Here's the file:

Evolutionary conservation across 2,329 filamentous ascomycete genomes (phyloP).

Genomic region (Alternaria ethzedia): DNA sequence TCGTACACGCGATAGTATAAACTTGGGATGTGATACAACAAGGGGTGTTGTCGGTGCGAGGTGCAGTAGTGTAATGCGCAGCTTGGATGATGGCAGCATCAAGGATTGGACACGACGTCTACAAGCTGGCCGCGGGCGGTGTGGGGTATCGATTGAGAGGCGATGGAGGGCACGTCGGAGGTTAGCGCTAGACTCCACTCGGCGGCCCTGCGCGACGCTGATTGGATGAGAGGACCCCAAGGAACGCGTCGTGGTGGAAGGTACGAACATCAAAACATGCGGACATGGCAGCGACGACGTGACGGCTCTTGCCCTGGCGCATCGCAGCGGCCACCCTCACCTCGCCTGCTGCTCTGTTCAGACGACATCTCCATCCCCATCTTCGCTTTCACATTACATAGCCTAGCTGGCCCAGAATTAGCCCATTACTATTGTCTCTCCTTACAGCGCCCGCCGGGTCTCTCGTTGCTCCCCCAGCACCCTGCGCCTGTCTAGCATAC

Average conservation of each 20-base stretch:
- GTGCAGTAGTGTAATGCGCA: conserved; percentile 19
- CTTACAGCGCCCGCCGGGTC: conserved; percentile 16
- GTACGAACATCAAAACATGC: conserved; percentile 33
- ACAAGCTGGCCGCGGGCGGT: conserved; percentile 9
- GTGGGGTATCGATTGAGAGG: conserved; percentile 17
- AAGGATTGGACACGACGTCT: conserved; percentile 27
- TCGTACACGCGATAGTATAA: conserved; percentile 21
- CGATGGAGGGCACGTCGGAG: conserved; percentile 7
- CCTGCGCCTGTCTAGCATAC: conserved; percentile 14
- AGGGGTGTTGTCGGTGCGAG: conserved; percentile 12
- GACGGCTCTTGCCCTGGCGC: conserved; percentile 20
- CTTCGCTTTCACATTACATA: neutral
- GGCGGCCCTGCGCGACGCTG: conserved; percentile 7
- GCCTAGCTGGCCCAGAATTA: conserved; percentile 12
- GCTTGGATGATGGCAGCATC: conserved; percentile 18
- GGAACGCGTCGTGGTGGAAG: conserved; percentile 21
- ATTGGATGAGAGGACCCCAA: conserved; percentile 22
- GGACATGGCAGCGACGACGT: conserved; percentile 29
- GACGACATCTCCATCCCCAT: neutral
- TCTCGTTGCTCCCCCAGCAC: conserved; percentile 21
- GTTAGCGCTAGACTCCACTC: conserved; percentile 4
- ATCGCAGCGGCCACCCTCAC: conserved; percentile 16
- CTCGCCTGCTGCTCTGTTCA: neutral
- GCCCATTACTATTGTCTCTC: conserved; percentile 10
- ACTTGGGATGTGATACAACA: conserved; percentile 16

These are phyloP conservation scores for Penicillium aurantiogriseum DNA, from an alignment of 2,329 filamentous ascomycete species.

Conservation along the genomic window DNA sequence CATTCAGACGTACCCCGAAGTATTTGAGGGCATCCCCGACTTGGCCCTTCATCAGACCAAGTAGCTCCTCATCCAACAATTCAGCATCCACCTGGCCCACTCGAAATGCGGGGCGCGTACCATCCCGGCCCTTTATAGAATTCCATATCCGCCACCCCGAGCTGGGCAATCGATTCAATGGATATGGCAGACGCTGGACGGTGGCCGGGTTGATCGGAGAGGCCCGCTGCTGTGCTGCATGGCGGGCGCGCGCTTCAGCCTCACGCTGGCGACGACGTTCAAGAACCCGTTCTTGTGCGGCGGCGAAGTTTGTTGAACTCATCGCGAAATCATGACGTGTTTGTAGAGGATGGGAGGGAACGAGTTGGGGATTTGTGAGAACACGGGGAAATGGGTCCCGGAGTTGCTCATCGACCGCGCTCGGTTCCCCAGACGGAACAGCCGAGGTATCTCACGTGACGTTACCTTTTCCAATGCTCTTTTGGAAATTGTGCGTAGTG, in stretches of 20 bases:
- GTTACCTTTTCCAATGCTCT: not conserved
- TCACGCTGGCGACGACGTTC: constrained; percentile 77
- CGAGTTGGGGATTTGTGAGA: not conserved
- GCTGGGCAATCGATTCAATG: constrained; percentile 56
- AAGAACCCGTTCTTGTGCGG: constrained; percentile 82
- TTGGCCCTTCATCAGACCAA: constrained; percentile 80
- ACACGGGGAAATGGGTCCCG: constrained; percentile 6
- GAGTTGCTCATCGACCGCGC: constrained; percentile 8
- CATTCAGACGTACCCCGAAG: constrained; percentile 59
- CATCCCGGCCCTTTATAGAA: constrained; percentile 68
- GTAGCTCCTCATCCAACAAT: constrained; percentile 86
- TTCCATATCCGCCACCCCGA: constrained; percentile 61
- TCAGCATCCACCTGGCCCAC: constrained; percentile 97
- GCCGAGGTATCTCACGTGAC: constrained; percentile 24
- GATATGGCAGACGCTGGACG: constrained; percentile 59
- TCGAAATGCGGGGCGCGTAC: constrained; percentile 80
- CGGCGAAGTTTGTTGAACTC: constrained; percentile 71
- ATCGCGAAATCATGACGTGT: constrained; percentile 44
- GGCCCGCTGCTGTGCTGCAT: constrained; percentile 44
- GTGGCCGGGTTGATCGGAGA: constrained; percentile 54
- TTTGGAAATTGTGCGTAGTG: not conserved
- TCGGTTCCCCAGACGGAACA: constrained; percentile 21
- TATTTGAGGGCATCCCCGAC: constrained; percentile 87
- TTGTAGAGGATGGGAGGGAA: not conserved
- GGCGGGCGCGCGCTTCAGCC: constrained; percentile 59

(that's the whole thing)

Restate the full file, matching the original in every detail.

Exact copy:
Evolutionary conservation across 2,329 filamentous ascomycete genomes (phyloP).

Genomic region (Alternaria ethzedia): DNA sequence TCGTACACGCGATAGTATAAACTTGGGATGTGATACAACAAGGGGTGTTGTCGGTGCGAGGTGCAGTAGTGTAATGCGCAGCTTGGATGATGGCAGCATCAAGGATTGGACACGACGTCTACAAGCTGGCCGCGGGCGGTGTGGGGTATCGATTGAGAGGCGATGGAGGGCACGTCGGAGGTTAGCGCTAGACTCCACTCGGCGGCCCTGCGCGACGCTGATTGGATGAGAGGACCCCAAGGAACGCGTCGTGGTGGAAGGTACGAACATCAAAACATGCGGACATGGCAGCGACGACGTGACGGCTCTTGCCCTGGCGCATCGCAGCGGCCACCCTCACCTCGCCTGCTGCTCTGTTCAGACGACATCTCCATCCCCATCTTCGCTTTCACATTACATAGCCTAGCTGGCCCAGAATTAGCCCATTACTATTGTCTCTCCTTACAGCGCCCGCCGGGTCTCTCGTTGCTCCCCCAGCACCCTGCGCCTGTCTAGCATAC

Average conservation of each 20-base stretch:
- GTGCAGTAGTGTAATGCGCA: conserved; percentile 19
- CTTACAGCGCCCGCCGGGTC: conserved; percentile 16
- GTACGAACATCAAAACATGC: conserved; percentile 33
- ACAAGCTGGCCGCGGGCGGT: conserved; percentile 9
- GTGGGGTATCGATTGAGAGG: conserved; percentile 17
- AAGGATTGGACACGACGTCT: conserved; percentile 27
- TCGTACACGCGATAGTATAA: conserved; percentile 21
- CGATGGAGGGCACGTCGGAG: conserved; percentile 7
- CCTGCGCCTGTCTAGCATAC: conserved; percentile 14
- AGGGGTGTTGTCGGTGCGAG: conserved; percentile 12
- GACGGCTCTTGCCCTGGCGC: conserved; percentile 20
- CTTCGCTTTCACATTACATA: neutral
- GGCGGCCCTGCGCGACGCTG: conserved; percentile 7
- GCCTAGCTGGCCCAGAATTA: conserved; percentile 12
- GCTTGGATGATGGCAGCATC: conserved; percentile 18
- GGAACGCGTCGTGGTGGAAG: conserved; percentile 21
- ATTGGATGAGAGGACCCCAA: conserved; percentile 22
- GGACATGGCAGCGACGACGT: conserved; percentile 29
- GACGACATCTCCATCCCCAT: neutral
- TCTCGTTGCTCCCCCAGCAC: conserved; percentile 21
- GTTAGCGCTAGACTCCACTC: conserved; percentile 4
- ATCGCAGCGGCCACCCTCAC: conserved; percentile 16
- CTCGCCTGCTGCTCTGTTCA: neutral
- GCCCATTACTATTGTCTCTC: conserved; percentile 10
- ACTTGGGATGTGATACAACA: conserved; percentile 16

These are phyloP conservation scores for Penicillium aurantiogriseum DNA, from an alignment of 2,329 filamentous ascomycete species.

Conservation along the genomic window DNA sequence CATTCAGACGTACCCCGAAGTATTTGAGGGCATCCCCGACTTGGCCCTTCATCAGACCAAGTAGCTCCTCATCCAACAATTCAGCATCCACCTGGCCCACTCGAAATGCGGGGCGCGTACCATCCCGGCCCTTTATAGAATTCCATATCCGCCACCCCGAGCTGGGCAATCGATTCAATGGATATGGCAGACGCTGGACGGTGGCCGGGTTGATCGGAGAGGCCCGCTGCTGTGCTGCATGGCGGGCGCGCGCTTCAGCCTCACGCTGGCGACGACGTTCAAGAACCCGTTCTTGTGCGGCGGCGAAGTTTGTTGAACTCATCGCGAAATCATGACGTGTTTGTAGAGGATGGGAGGGAACGAGTTGGGGATTTGTGAGAACACGGGGAAATGGGTCCCGGAGTTGCTCATCGACCGCGCTCGGTTCCCCAGACGGAACAGCCGAGGTATCTCACGTGACGTTACCTTTTCCAATGCTCTTTTGGAAATTGTGCGTAGTG, in stretches of 20 bases:
- GTTACCTTTTCCAATGCTCT: not conserved
- TCACGCTGGCGACGACGTTC: constrained; percentile 77
- CGAGTTGGGGATTTGTGAGA: not conserved
- GCTGGGCAATCGATTCAATG: constrained; percentile 56
- AAGAACCCGTTCTTGTGCGG: constrained; percentile 82
- TTGGCCCTTCATCAGACCAA: constrained; percentile 80
- ACACGGGGAAATGGGTCCCG: constrained; percentile 6
- GAGTTGCTCATCGACCGCGC: constrained; percentile 8
- CATTCAGACGTACCCCGAAG: constrained; percentile 59
- CATCCCGGCCCTTTATAGAA: constrained; percentile 68
- GTAGCTCCTCATCCAACAAT: constrained; percentile 86
- TTCCATATCCGCCACCCCGA: constrained; percentile 61
- TCAGCATCCACCTGGCCCAC: constrained; percentile 97
- GCCGAGGTATCTCACGTGAC: constrained; percentile 24
- GATATGGCAGACGCTGGACG: constrained; percentile 59
- TCGAAATGCGGGGCGCGTAC: constrained; percentile 80
- CGGCGAAGTTTGTTGAACTC: constrained; percentile 71
- ATCGCGAAATCATGACGTGT: constrained; percentile 44
- GGCCCGCTGCTGTGCTGCAT: constrained; percentile 44
- GTGGCCGGGTTGATCGGAGA: constrained; percentile 54
- TTTGGAAATTGTGCGTAGTG: not conserved
- TCGGTTCCCCAGACGGAACA: constrained; percentile 21
- TATTTGAGGGCATCCCCGAC: constrained; percentile 87
- TTGTAGAGGATGGGAGGGAA: not conserved
- GGCGGGCGCGCGCTTCAGCC: constrained; percentile 59